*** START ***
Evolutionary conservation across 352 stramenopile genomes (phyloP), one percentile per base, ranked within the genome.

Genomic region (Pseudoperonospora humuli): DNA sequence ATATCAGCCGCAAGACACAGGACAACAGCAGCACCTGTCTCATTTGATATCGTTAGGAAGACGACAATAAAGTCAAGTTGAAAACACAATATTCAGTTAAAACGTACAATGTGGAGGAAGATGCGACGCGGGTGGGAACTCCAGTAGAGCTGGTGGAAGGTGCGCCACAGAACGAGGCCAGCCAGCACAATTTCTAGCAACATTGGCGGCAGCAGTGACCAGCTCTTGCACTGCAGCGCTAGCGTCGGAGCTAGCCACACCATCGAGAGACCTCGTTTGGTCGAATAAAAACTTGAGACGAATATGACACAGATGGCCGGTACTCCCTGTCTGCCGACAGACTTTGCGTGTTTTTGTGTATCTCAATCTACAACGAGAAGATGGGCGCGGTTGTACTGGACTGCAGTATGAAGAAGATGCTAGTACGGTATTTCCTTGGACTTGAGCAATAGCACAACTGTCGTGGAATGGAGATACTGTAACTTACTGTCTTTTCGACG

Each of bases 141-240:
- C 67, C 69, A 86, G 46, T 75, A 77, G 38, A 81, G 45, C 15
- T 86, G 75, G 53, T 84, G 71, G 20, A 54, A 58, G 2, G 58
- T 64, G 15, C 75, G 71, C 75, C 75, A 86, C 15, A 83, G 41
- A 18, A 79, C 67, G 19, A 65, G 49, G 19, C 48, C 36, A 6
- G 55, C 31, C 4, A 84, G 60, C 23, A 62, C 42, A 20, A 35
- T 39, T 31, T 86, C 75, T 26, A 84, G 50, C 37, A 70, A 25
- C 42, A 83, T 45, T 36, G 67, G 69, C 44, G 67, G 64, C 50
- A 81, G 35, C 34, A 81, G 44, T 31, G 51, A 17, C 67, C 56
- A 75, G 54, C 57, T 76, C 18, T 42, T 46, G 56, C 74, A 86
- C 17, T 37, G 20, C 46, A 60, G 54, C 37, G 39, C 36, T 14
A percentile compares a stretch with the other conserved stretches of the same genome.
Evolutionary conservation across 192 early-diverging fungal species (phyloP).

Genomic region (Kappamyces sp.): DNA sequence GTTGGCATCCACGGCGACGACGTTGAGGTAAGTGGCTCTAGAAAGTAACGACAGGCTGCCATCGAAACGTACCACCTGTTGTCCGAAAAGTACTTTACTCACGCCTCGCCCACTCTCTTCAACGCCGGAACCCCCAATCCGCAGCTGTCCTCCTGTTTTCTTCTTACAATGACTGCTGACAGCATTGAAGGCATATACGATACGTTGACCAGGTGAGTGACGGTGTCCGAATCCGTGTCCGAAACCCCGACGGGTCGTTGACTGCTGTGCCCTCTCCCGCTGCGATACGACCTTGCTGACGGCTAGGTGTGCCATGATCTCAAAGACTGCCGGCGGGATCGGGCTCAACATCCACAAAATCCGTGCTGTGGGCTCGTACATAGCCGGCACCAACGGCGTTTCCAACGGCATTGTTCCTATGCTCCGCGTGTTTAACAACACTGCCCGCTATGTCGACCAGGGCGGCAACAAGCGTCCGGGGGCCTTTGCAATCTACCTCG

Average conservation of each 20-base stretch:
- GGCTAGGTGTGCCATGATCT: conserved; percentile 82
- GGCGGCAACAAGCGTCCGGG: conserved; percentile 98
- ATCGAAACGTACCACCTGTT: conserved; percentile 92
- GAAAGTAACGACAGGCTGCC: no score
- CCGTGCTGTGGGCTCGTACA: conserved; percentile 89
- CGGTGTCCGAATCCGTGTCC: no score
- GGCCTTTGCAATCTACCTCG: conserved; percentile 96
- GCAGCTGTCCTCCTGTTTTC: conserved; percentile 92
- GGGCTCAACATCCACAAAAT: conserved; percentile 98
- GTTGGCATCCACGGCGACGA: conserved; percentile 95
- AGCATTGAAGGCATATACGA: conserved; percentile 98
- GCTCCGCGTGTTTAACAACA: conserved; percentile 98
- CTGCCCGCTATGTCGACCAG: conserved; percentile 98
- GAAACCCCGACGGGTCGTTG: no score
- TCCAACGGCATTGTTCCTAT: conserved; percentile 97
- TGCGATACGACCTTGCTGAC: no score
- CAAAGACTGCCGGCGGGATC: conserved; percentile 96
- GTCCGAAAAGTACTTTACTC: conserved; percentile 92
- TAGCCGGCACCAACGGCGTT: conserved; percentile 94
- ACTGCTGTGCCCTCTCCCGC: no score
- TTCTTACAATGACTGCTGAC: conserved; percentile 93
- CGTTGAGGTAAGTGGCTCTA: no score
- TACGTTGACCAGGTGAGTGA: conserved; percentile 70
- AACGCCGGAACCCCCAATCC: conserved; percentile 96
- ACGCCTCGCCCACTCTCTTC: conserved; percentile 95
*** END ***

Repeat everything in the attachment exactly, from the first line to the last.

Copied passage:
Evolutionary conservation across 352 stramenopile genomes (phyloP), one percentile per base, ranked within the genome.

Genomic region (Pseudoperonospora humuli): DNA sequence ATATCAGCCGCAAGACACAGGACAACAGCAGCACCTGTCTCATTTGATATCGTTAGGAAGACGACAATAAAGTCAAGTTGAAAACACAATATTCAGTTAAAACGTACAATGTGGAGGAAGATGCGACGCGGGTGGGAACTCCAGTAGAGCTGGTGGAAGGTGCGCCACAGAACGAGGCCAGCCAGCACAATTTCTAGCAACATTGGCGGCAGCAGTGACCAGCTCTTGCACTGCAGCGCTAGCGTCGGAGCTAGCCACACCATCGAGAGACCTCGTTTGGTCGAATAAAAACTTGAGACGAATATGACACAGATGGCCGGTACTCCCTGTCTGCCGACAGACTTTGCGTGTTTTTGTGTATCTCAATCTACAACGAGAAGATGGGCGCGGTTGTACTGGACTGCAGTATGAAGAAGATGCTAGTACGGTATTTCCTTGGACTTGAGCAATAGCACAACTGTCGTGGAATGGAGATACTGTAACTTACTGTCTTTTCGACG

Each of bases 141-240:
- C 67, C 69, A 86, G 46, T 75, A 77, G 38, A 81, G 45, C 15
- T 86, G 75, G 53, T 84, G 71, G 20, A 54, A 58, G 2, G 58
- T 64, G 15, C 75, G 71, C 75, C 75, A 86, C 15, A 83, G 41
- A 18, A 79, C 67, G 19, A 65, G 49, G 19, C 48, C 36, A 6
- G 55, C 31, C 4, A 84, G 60, C 23, A 62, C 42, A 20, A 35
- T 39, T 31, T 86, C 75, T 26, A 84, G 50, C 37, A 70, A 25
- C 42, A 83, T 45, T 36, G 67, G 69, C 44, G 67, G 64, C 50
- A 81, G 35, C 34, A 81, G 44, T 31, G 51, A 17, C 67, C 56
- A 75, G 54, C 57, T 76, C 18, T 42, T 46, G 56, C 74, A 86
- C 17, T 37, G 20, C 46, A 60, G 54, C 37, G 39, C 36, T 14
A percentile compares a stretch with the other conserved stretches of the same genome.
Evolutionary conservation across 192 early-diverging fungal species (phyloP).

Genomic region (Kappamyces sp.): DNA sequence GTTGGCATCCACGGCGACGACGTTGAGGTAAGTGGCTCTAGAAAGTAACGACAGGCTGCCATCGAAACGTACCACCTGTTGTCCGAAAAGTACTTTACTCACGCCTCGCCCACTCTCTTCAACGCCGGAACCCCCAATCCGCAGCTGTCCTCCTGTTTTCTTCTTACAATGACTGCTGACAGCATTGAAGGCATATACGATACGTTGACCAGGTGAGTGACGGTGTCCGAATCCGTGTCCGAAACCCCGACGGGTCGTTGACTGCTGTGCCCTCTCCCGCTGCGATACGACCTTGCTGACGGCTAGGTGTGCCATGATCTCAAAGACTGCCGGCGGGATCGGGCTCAACATCCACAAAATCCGTGCTGTGGGCTCGTACATAGCCGGCACCAACGGCGTTTCCAACGGCATTGTTCCTATGCTCCGCGTGTTTAACAACACTGCCCGCTATGTCGACCAGGGCGGCAACAAGCGTCCGGGGGCCTTTGCAATCTACCTCG

Average conservation of each 20-base stretch:
- GGCTAGGTGTGCCATGATCT: conserved; percentile 82
- GGCGGCAACAAGCGTCCGGG: conserved; percentile 98
- ATCGAAACGTACCACCTGTT: conserved; percentile 92
- GAAAGTAACGACAGGCTGCC: no score
- CCGTGCTGTGGGCTCGTACA: conserved; percentile 89
- CGGTGTCCGAATCCGTGTCC: no score
- GGCCTTTGCAATCTACCTCG: conserved; percentile 96
- GCAGCTGTCCTCCTGTTTTC: conserved; percentile 92
- GGGCTCAACATCCACAAAAT: conserved; percentile 98
- GTTGGCATCCACGGCGACGA: conserved; percentile 95
- AGCATTGAAGGCATATACGA: conserved; percentile 98
- GCTCCGCGTGTTTAACAACA: conserved; percentile 98
- CTGCCCGCTATGTCGACCAG: conserved; percentile 98
- GAAACCCCGACGGGTCGTTG: no score
- TCCAACGGCATTGTTCCTAT: conserved; percentile 97
- TGCGATACGACCTTGCTGAC: no score
- CAAAGACTGCCGGCGGGATC: conserved; percentile 96
- GTCCGAAAAGTACTTTACTC: conserved; percentile 92
- TAGCCGGCACCAACGGCGTT: conserved; percentile 94
- ACTGCTGTGCCCTCTCCCGC: no score
- TTCTTACAATGACTGCTGAC: conserved; percentile 93
- CGTTGAGGTAAGTGGCTCTA: no score
- TACGTTGACCAGGTGAGTGA: conserved; percentile 70
- AACGCCGGAACCCCCAATCC: conserved; percentile 96
- ACGCCTCGCCCACTCTCTTC: conserved; percentile 95